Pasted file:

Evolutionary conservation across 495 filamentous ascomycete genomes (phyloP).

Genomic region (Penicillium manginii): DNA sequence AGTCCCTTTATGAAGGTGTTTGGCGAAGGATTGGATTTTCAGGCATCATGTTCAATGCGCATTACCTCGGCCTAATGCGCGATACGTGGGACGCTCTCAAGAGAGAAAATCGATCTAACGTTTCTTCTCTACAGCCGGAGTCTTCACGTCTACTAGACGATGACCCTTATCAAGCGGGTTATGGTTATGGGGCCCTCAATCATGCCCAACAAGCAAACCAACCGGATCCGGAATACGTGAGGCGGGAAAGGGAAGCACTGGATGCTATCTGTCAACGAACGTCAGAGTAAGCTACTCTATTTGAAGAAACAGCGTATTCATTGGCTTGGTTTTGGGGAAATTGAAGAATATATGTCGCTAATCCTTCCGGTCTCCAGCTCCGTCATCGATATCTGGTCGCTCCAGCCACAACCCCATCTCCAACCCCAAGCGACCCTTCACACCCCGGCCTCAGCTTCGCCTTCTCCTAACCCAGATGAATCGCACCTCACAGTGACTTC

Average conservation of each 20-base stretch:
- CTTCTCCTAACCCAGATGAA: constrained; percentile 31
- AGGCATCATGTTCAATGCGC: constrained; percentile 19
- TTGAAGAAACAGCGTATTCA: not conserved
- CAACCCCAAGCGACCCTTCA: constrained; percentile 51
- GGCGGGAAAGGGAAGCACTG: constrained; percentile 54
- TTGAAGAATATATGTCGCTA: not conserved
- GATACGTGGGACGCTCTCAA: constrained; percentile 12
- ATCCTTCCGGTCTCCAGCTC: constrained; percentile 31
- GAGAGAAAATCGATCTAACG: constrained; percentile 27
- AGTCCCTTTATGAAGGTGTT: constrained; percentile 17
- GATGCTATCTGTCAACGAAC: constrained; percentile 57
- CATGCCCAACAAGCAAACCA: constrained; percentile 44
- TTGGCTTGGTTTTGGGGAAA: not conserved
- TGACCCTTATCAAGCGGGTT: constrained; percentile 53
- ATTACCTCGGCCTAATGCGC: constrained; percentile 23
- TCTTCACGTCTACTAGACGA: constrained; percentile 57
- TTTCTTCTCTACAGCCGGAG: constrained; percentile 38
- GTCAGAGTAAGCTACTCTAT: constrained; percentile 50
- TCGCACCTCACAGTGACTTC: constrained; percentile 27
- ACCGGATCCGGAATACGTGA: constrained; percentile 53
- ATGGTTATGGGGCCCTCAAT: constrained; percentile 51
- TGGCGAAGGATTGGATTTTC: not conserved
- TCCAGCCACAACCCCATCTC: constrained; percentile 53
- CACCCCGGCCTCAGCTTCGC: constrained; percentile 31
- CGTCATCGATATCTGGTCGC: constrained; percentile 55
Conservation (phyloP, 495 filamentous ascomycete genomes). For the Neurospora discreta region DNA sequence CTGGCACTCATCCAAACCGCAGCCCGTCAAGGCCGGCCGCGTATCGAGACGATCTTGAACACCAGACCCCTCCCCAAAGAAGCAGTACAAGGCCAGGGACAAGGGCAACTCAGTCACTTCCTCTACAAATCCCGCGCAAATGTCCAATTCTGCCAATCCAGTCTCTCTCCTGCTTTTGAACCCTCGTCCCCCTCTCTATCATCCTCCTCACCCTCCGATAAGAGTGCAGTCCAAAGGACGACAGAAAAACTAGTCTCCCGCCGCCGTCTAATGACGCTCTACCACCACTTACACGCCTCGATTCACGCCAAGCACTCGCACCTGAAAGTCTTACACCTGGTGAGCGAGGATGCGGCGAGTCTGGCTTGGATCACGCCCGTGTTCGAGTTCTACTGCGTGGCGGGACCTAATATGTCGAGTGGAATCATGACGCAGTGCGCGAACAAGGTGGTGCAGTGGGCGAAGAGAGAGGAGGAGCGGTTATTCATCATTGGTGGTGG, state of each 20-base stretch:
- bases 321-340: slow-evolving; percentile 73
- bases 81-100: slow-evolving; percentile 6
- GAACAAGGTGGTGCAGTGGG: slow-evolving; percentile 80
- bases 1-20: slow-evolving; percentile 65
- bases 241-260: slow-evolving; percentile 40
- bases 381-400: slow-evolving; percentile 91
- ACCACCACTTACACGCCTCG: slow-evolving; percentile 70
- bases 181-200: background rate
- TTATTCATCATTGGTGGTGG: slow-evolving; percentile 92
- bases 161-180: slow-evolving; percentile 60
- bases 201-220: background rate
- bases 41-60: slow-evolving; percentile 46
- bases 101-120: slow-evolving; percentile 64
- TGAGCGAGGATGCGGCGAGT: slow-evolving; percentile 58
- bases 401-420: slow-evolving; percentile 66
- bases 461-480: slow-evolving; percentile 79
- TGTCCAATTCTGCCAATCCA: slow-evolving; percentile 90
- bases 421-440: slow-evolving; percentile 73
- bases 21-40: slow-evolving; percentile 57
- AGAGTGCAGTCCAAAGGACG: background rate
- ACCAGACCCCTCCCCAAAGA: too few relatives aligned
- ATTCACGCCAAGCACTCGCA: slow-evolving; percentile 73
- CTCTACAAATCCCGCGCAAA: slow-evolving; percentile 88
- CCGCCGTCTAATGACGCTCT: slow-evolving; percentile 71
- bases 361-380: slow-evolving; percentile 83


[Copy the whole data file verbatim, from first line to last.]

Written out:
Evolutionary conservation across 495 filamentous ascomycete genomes (phyloP).

Genomic region (Penicillium manginii): DNA sequence AGTCCCTTTATGAAGGTGTTTGGCGAAGGATTGGATTTTCAGGCATCATGTTCAATGCGCATTACCTCGGCCTAATGCGCGATACGTGGGACGCTCTCAAGAGAGAAAATCGATCTAACGTTTCTTCTCTACAGCCGGAGTCTTCACGTCTACTAGACGATGACCCTTATCAAGCGGGTTATGGTTATGGGGCCCTCAATCATGCCCAACAAGCAAACCAACCGGATCCGGAATACGTGAGGCGGGAAAGGGAAGCACTGGATGCTATCTGTCAACGAACGTCAGAGTAAGCTACTCTATTTGAAGAAACAGCGTATTCATTGGCTTGGTTTTGGGGAAATTGAAGAATATATGTCGCTAATCCTTCCGGTCTCCAGCTCCGTCATCGATATCTGGTCGCTCCAGCCACAACCCCATCTCCAACCCCAAGCGACCCTTCACACCCCGGCCTCAGCTTCGCCTTCTCCTAACCCAGATGAATCGCACCTCACAGTGACTTC

Average conservation of each 20-base stretch:
- CTTCTCCTAACCCAGATGAA: constrained; percentile 31
- AGGCATCATGTTCAATGCGC: constrained; percentile 19
- TTGAAGAAACAGCGTATTCA: not conserved
- CAACCCCAAGCGACCCTTCA: constrained; percentile 51
- GGCGGGAAAGGGAAGCACTG: constrained; percentile 54
- TTGAAGAATATATGTCGCTA: not conserved
- GATACGTGGGACGCTCTCAA: constrained; percentile 12
- ATCCTTCCGGTCTCCAGCTC: constrained; percentile 31
- GAGAGAAAATCGATCTAACG: constrained; percentile 27
- AGTCCCTTTATGAAGGTGTT: constrained; percentile 17
- GATGCTATCTGTCAACGAAC: constrained; percentile 57
- CATGCCCAACAAGCAAACCA: constrained; percentile 44
- TTGGCTTGGTTTTGGGGAAA: not conserved
- TGACCCTTATCAAGCGGGTT: constrained; percentile 53
- ATTACCTCGGCCTAATGCGC: constrained; percentile 23
- TCTTCACGTCTACTAGACGA: constrained; percentile 57
- TTTCTTCTCTACAGCCGGAG: constrained; percentile 38
- GTCAGAGTAAGCTACTCTAT: constrained; percentile 50
- TCGCACCTCACAGTGACTTC: constrained; percentile 27
- ACCGGATCCGGAATACGTGA: constrained; percentile 53
- ATGGTTATGGGGCCCTCAAT: constrained; percentile 51
- TGGCGAAGGATTGGATTTTC: not conserved
- TCCAGCCACAACCCCATCTC: constrained; percentile 53
- CACCCCGGCCTCAGCTTCGC: constrained; percentile 31
- CGTCATCGATATCTGGTCGC: constrained; percentile 55
Conservation (phyloP, 495 filamentous ascomycete genomes). For the Neurospora discreta region DNA sequence CTGGCACTCATCCAAACCGCAGCCCGTCAAGGCCGGCCGCGTATCGAGACGATCTTGAACACCAGACCCCTCCCCAAAGAAGCAGTACAAGGCCAGGGACAAGGGCAACTCAGTCACTTCCTCTACAAATCCCGCGCAAATGTCCAATTCTGCCAATCCAGTCTCTCTCCTGCTTTTGAACCCTCGTCCCCCTCTCTATCATCCTCCTCACCCTCCGATAAGAGTGCAGTCCAAAGGACGACAGAAAAACTAGTCTCCCGCCGCCGTCTAATGACGCTCTACCACCACTTACACGCCTCGATTCACGCCAAGCACTCGCACCTGAAAGTCTTACACCTGGTGAGCGAGGATGCGGCGAGTCTGGCTTGGATCACGCCCGTGTTCGAGTTCTACTGCGTGGCGGGACCTAATATGTCGAGTGGAATCATGACGCAGTGCGCGAACAAGGTGGTGCAGTGGGCGAAGAGAGAGGAGGAGCGGTTATTCATCATTGGTGGTGG, state of each 20-base stretch:
- bases 321-340: slow-evolving; percentile 73
- bases 81-100: slow-evolving; percentile 6
- GAACAAGGTGGTGCAGTGGG: slow-evolving; percentile 80
- bases 1-20: slow-evolving; percentile 65
- bases 241-260: slow-evolving; percentile 40
- bases 381-400: slow-evolving; percentile 91
- ACCACCACTTACACGCCTCG: slow-evolving; percentile 70
- bases 181-200: background rate
- TTATTCATCATTGGTGGTGG: slow-evolving; percentile 92
- bases 161-180: slow-evolving; percentile 60
- bases 201-220: background rate
- bases 41-60: slow-evolving; percentile 46
- bases 101-120: slow-evolving; percentile 64
- TGAGCGAGGATGCGGCGAGT: slow-evolving; percentile 58
- bases 401-420: slow-evolving; percentile 66
- bases 461-480: slow-evolving; percentile 79
- TGTCCAATTCTGCCAATCCA: slow-evolving; percentile 90
- bases 421-440: slow-evolving; percentile 73
- bases 21-40: slow-evolving; percentile 57
- AGAGTGCAGTCCAAAGGACG: background rate
- ACCAGACCCCTCCCCAAAGA: too few relatives aligned
- ATTCACGCCAAGCACTCGCA: slow-evolving; percentile 73
- CTCTACAAATCCCGCGCAAA: slow-evolving; percentile 88
- CCGCCGTCTAATGACGCTCT: slow-evolving; percentile 71
- bases 361-380: slow-evolving; percentile 83